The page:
This need to do something meaningful and be respected was in direct conflict with what I was being paid to do. No one appreciated my efforts to do more because they detracted from the role I was given. At the time, I didn’t understand this. I just felt occupationally oppressed.
When I looked around, I saw a lot of other angry nurses and wondered if they have similar resentments. Did they feel like they had something to offer, but the healthcare system wasn’t interested whatsoever in what it was?
As nurses, we are commodities in the system, and our role is very specifically delineated. Deviation from the role creates a sort of chaos that makes everyone [except us] uneasy and unhappy.
So how do you manage this internal angst – the need to do something meaningful versus your reality?
Well, for me, none of my many degrees put me in a position where I could achieve what I wanted – which was control, flexibility, respect, and authority. Ironically, I have met so many nurses who also had an alphabet soup of credentials behind their names who were still working as staff nurses.
I have also found these nurses tend to be the angriest, and maybe rightfully so. But at the same time, I wonder why they don’t move on?
Why didn’t I move on? I spent years in a state of anger at everyone and everything. Was there nothing else that highly educated nurses could do? Were we afraid? Did we think that we’d lose all our fantastic nursing skills if we left the bedside?
It wasn’t until I started my own business that I indeed found what I was looking for. I was able to define my growth, decide what was next, and meet fascinating people and gurus. I started to grow intellectually again. I found purpose and meaning in creating value and meaning for others. Kind of like what I was originally looking for in the healthcare system . . . Go figure.
But starting a business wasn’t easy, and there was much more to the story.
I learned A LOT about myself when I started my first business. And I forced to delve into a world of personal development that I would have scorned earlier in my career. Stuff like EFT (emotional freedom tapping – it even sounds ridiculous, but it works!), manifesting, mindfulness, understanding psychology, and mental barriers.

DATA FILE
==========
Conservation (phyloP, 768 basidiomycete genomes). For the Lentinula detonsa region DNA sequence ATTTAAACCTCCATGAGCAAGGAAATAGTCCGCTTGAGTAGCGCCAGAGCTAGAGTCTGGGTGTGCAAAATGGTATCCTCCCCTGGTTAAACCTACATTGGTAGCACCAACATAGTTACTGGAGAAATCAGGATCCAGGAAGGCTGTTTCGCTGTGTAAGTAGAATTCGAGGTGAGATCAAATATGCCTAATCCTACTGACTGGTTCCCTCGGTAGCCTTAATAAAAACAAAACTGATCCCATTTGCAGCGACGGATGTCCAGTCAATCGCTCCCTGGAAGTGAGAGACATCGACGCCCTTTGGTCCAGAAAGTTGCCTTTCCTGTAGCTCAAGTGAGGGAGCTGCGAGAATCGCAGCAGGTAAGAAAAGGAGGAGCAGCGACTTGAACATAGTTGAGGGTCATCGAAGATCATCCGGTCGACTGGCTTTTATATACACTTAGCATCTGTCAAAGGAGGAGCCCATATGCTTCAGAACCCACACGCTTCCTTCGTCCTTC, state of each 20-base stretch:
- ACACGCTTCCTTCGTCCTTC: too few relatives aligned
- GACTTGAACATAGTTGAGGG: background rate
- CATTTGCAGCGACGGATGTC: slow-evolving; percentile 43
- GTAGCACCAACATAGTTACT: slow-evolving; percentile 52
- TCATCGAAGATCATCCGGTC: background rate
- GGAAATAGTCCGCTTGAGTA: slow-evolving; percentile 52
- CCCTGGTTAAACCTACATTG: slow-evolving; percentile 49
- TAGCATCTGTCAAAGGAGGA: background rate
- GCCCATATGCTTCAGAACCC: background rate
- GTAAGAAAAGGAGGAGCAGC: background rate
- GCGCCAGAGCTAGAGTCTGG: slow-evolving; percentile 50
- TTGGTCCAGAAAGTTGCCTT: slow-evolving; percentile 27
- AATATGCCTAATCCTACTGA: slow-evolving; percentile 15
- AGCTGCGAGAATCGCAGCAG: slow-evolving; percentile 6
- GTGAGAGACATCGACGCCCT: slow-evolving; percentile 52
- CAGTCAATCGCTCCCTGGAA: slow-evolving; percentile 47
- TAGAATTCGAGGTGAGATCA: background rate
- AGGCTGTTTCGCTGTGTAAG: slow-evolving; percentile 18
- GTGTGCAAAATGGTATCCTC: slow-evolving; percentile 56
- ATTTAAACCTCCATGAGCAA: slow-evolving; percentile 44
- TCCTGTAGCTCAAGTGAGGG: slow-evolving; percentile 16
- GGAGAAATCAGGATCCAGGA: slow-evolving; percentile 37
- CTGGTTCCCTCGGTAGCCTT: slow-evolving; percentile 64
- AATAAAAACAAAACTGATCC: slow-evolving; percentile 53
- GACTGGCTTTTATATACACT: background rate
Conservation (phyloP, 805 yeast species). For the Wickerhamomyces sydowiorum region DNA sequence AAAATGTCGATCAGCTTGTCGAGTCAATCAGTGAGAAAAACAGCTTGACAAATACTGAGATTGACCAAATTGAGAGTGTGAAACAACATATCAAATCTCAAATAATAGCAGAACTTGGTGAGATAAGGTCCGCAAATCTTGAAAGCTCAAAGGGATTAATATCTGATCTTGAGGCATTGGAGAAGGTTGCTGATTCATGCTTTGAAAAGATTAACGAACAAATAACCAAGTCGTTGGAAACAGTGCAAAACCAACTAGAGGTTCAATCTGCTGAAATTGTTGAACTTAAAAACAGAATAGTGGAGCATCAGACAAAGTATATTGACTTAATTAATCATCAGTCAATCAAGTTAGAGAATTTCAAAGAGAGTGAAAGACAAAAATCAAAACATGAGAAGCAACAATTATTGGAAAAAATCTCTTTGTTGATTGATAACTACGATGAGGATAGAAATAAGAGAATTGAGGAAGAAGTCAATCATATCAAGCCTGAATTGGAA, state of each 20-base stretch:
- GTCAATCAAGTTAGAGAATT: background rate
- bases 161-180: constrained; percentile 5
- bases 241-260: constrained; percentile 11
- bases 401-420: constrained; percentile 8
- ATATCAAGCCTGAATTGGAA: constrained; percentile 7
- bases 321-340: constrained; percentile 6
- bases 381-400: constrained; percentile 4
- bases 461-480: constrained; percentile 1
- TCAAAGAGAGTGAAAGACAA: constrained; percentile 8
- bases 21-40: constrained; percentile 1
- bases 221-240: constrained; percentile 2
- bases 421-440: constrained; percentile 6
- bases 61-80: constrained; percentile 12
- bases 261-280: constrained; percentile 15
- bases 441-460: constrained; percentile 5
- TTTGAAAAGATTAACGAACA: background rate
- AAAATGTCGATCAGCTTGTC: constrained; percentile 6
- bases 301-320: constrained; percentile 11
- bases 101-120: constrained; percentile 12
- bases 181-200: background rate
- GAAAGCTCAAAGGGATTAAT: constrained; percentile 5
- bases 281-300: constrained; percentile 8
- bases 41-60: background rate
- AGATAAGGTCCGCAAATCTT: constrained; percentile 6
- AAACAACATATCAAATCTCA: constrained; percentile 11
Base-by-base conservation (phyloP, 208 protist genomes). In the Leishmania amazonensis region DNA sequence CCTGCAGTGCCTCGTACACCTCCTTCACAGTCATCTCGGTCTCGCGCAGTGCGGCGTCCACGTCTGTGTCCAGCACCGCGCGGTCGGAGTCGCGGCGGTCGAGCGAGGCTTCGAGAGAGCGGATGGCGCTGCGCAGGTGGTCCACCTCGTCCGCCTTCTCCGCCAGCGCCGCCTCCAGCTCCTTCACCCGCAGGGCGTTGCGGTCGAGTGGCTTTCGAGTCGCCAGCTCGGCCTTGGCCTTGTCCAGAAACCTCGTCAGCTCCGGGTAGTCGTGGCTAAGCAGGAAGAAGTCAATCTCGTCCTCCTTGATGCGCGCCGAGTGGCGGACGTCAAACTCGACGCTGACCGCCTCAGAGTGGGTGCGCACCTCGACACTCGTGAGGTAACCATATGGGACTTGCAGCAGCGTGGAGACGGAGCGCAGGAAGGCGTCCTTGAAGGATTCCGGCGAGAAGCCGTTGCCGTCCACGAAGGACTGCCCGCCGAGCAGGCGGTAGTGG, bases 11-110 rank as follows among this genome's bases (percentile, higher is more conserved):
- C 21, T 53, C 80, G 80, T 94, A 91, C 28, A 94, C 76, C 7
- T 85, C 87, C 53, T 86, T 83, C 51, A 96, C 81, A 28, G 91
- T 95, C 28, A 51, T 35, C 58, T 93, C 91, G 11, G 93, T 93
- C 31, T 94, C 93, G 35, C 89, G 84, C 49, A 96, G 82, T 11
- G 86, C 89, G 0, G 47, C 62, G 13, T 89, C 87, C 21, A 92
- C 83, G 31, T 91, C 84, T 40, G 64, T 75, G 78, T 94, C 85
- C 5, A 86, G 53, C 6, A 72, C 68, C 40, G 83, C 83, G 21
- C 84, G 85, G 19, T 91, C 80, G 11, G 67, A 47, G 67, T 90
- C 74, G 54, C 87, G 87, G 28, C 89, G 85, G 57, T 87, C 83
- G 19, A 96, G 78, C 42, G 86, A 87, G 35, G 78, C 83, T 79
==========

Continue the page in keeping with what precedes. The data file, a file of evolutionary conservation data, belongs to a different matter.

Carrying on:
The funny thing is when I started learning about this stuff in the business world. Isn’t that somewhat odd? It wasn’t until I started a business that I finally realized I needed a therapist, though my angry outbursts should have been a clue.
After being immersed in the hostile system for so long, I guess I thought being angry was normal. I wasn’t much different from anyone else.
What was interesting is what motivated me to accept a more holistic approach was a lack of business success.
It came up over and over that I had some intense limiting scripts, also known as invisible scripts. These scripts are beliefs that a person has about him or herself.
It is well known in business that your success is linked to your belief in yourself. It is NOT well known in nursing (or healthcare in general) that your success is linked to how you perceive yourself.
I realize the healthcare system triggered my anger. It was easy to attribute my lack of professional success on the “Healthcare System,” but ultimately, I am the one who determines what I do with my career and life.
Now that I’ve been immersed in business for a few years, I can see the writing on the wall much more clearly. I can see my angry self, and I wish I could tell her what I know now. Though I have to admit, I still cringe when I enter the hospital as it brings back such strong memories of being miserable. But for the most part, I have let it go.
My current business is helping other nurses find their true potential, create meaningful enterprises in using their nursing knowledge, and create value for our patients that the healthcare system is incapable of producing.
My advice for other angry nurses? Picking up more shifts isn’t the answer; the money isn’t worth it. Find something outside of the healthcare system that you love doing and find a way to make that work for you. Better yet, start a coaching or consulting business on the side.
You only need three customers to make it work!